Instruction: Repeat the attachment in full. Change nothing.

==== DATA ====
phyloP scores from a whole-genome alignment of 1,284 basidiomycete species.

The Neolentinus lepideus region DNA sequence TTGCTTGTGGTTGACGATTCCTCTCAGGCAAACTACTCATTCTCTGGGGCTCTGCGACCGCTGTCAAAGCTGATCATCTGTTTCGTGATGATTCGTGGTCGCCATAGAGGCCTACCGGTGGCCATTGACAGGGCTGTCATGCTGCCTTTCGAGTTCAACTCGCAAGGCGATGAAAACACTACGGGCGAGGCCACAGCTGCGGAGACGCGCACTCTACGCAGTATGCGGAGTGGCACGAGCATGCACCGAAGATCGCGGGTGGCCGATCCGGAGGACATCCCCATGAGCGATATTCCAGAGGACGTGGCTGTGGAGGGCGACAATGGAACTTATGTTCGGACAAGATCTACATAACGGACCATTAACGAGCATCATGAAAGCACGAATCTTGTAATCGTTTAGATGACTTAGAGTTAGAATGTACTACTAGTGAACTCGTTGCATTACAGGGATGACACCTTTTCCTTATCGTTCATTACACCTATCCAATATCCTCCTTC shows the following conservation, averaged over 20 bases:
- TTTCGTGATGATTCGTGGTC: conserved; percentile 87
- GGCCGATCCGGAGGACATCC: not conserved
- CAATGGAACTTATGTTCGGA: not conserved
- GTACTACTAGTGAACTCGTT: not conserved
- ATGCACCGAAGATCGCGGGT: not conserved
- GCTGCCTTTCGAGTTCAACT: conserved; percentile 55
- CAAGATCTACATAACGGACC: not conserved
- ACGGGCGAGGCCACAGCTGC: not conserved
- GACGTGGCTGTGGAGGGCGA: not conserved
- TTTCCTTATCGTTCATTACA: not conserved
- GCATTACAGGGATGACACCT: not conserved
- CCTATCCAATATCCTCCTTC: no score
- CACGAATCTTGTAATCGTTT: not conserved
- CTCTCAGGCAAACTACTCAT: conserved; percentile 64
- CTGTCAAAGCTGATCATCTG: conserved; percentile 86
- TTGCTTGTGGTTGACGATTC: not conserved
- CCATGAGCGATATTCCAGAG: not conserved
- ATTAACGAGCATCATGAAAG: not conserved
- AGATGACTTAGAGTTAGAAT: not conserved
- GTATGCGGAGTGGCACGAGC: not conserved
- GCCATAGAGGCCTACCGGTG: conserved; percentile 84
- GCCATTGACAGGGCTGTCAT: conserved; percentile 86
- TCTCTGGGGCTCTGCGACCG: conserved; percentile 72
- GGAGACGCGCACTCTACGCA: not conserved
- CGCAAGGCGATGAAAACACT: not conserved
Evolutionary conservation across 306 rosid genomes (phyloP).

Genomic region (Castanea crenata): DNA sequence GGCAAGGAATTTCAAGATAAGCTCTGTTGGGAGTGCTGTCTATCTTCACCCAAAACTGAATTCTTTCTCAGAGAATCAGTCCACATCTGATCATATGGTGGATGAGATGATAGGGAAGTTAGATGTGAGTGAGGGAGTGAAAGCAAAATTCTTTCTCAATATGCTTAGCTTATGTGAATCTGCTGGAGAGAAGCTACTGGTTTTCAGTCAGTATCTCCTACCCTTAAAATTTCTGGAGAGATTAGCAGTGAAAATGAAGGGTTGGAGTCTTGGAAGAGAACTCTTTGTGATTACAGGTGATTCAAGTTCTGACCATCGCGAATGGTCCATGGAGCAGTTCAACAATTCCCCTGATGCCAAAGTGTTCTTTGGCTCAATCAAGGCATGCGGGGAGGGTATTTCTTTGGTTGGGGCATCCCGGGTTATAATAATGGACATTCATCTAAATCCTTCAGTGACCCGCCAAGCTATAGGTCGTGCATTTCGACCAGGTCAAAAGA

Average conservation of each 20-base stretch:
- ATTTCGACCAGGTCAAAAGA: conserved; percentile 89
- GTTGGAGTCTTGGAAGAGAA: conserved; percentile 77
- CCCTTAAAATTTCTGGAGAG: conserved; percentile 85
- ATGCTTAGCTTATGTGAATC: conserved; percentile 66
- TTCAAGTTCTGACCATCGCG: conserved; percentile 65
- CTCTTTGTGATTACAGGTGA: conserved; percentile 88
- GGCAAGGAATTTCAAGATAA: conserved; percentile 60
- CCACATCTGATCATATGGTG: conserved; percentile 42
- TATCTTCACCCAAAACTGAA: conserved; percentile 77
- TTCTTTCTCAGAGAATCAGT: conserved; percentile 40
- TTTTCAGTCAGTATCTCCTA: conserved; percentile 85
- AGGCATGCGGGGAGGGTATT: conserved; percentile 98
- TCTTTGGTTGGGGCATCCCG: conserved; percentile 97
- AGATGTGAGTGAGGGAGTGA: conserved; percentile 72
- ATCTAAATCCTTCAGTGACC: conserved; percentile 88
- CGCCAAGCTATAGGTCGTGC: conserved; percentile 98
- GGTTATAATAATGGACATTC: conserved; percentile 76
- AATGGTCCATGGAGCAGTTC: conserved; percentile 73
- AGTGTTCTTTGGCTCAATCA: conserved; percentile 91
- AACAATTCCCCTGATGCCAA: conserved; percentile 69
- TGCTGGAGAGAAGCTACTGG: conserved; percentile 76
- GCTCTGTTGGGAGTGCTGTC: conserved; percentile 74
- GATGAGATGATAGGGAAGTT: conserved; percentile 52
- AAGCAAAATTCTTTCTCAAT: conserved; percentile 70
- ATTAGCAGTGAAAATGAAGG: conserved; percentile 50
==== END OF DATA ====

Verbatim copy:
phyloP scores from a whole-genome alignment of 1,284 basidiomycete species.

The Neolentinus lepideus region DNA sequence TTGCTTGTGGTTGACGATTCCTCTCAGGCAAACTACTCATTCTCTGGGGCTCTGCGACCGCTGTCAAAGCTGATCATCTGTTTCGTGATGATTCGTGGTCGCCATAGAGGCCTACCGGTGGCCATTGACAGGGCTGTCATGCTGCCTTTCGAGTTCAACTCGCAAGGCGATGAAAACACTACGGGCGAGGCCACAGCTGCGGAGACGCGCACTCTACGCAGTATGCGGAGTGGCACGAGCATGCACCGAAGATCGCGGGTGGCCGATCCGGAGGACATCCCCATGAGCGATATTCCAGAGGACGTGGCTGTGGAGGGCGACAATGGAACTTATGTTCGGACAAGATCTACATAACGGACCATTAACGAGCATCATGAAAGCACGAATCTTGTAATCGTTTAGATGACTTAGAGTTAGAATGTACTACTAGTGAACTCGTTGCATTACAGGGATGACACCTTTTCCTTATCGTTCATTACACCTATCCAATATCCTCCTTC shows the following conservation, averaged over 20 bases:
- TTTCGTGATGATTCGTGGTC: conserved; percentile 87
- GGCCGATCCGGAGGACATCC: not conserved
- CAATGGAACTTATGTTCGGA: not conserved
- GTACTACTAGTGAACTCGTT: not conserved
- ATGCACCGAAGATCGCGGGT: not conserved
- GCTGCCTTTCGAGTTCAACT: conserved; percentile 55
- CAAGATCTACATAACGGACC: not conserved
- ACGGGCGAGGCCACAGCTGC: not conserved
- GACGTGGCTGTGGAGGGCGA: not conserved
- TTTCCTTATCGTTCATTACA: not conserved
- GCATTACAGGGATGACACCT: not conserved
- CCTATCCAATATCCTCCTTC: no score
- CACGAATCTTGTAATCGTTT: not conserved
- CTCTCAGGCAAACTACTCAT: conserved; percentile 64
- CTGTCAAAGCTGATCATCTG: conserved; percentile 86
- TTGCTTGTGGTTGACGATTC: not conserved
- CCATGAGCGATATTCCAGAG: not conserved
- ATTAACGAGCATCATGAAAG: not conserved
- AGATGACTTAGAGTTAGAAT: not conserved
- GTATGCGGAGTGGCACGAGC: not conserved
- GCCATAGAGGCCTACCGGTG: conserved; percentile 84
- GCCATTGACAGGGCTGTCAT: conserved; percentile 86
- TCTCTGGGGCTCTGCGACCG: conserved; percentile 72
- GGAGACGCGCACTCTACGCA: not conserved
- CGCAAGGCGATGAAAACACT: not conserved
Evolutionary conservation across 306 rosid genomes (phyloP).

Genomic region (Castanea crenata): DNA sequence GGCAAGGAATTTCAAGATAAGCTCTGTTGGGAGTGCTGTCTATCTTCACCCAAAACTGAATTCTTTCTCAGAGAATCAGTCCACATCTGATCATATGGTGGATGAGATGATAGGGAAGTTAGATGTGAGTGAGGGAGTGAAAGCAAAATTCTTTCTCAATATGCTTAGCTTATGTGAATCTGCTGGAGAGAAGCTACTGGTTTTCAGTCAGTATCTCCTACCCTTAAAATTTCTGGAGAGATTAGCAGTGAAAATGAAGGGTTGGAGTCTTGGAAGAGAACTCTTTGTGATTACAGGTGATTCAAGTTCTGACCATCGCGAATGGTCCATGGAGCAGTTCAACAATTCCCCTGATGCCAAAGTGTTCTTTGGCTCAATCAAGGCATGCGGGGAGGGTATTTCTTTGGTTGGGGCATCCCGGGTTATAATAATGGACATTCATCTAAATCCTTCAGTGACCCGCCAAGCTATAGGTCGTGCATTTCGACCAGGTCAAAAGA

Average conservation of each 20-base stretch:
- ATTTCGACCAGGTCAAAAGA: conserved; percentile 89
- GTTGGAGTCTTGGAAGAGAA: conserved; percentile 77
- CCCTTAAAATTTCTGGAGAG: conserved; percentile 85
- ATGCTTAGCTTATGTGAATC: conserved; percentile 66
- TTCAAGTTCTGACCATCGCG: conserved; percentile 65
- CTCTTTGTGATTACAGGTGA: conserved; percentile 88
- GGCAAGGAATTTCAAGATAA: conserved; percentile 60
- CCACATCTGATCATATGGTG: conserved; percentile 42
- TATCTTCACCCAAAACTGAA: conserved; percentile 77
- TTCTTTCTCAGAGAATCAGT: conserved; percentile 40
- TTTTCAGTCAGTATCTCCTA: conserved; percentile 85
- AGGCATGCGGGGAGGGTATT: conserved; percentile 98
- TCTTTGGTTGGGGCATCCCG: conserved; percentile 97
- AGATGTGAGTGAGGGAGTGA: conserved; percentile 72
- ATCTAAATCCTTCAGTGACC: conserved; percentile 88
- CGCCAAGCTATAGGTCGTGC: conserved; percentile 98
- GGTTATAATAATGGACATTC: conserved; percentile 76
- AATGGTCCATGGAGCAGTTC: conserved; percentile 73
- AGTGTTCTTTGGCTCAATCA: conserved; percentile 91
- AACAATTCCCCTGATGCCAA: conserved; percentile 69
- TGCTGGAGAGAAGCTACTGG: conserved; percentile 76
- GCTCTGTTGGGAGTGCTGTC: conserved; percentile 74
- GATGAGATGATAGGGAAGTT: conserved; percentile 52
- AAGCAAAATTCTTTCTCAAT: conserved; percentile 70
- ATTAGCAGTGAAAATGAAGG: conserved; percentile 50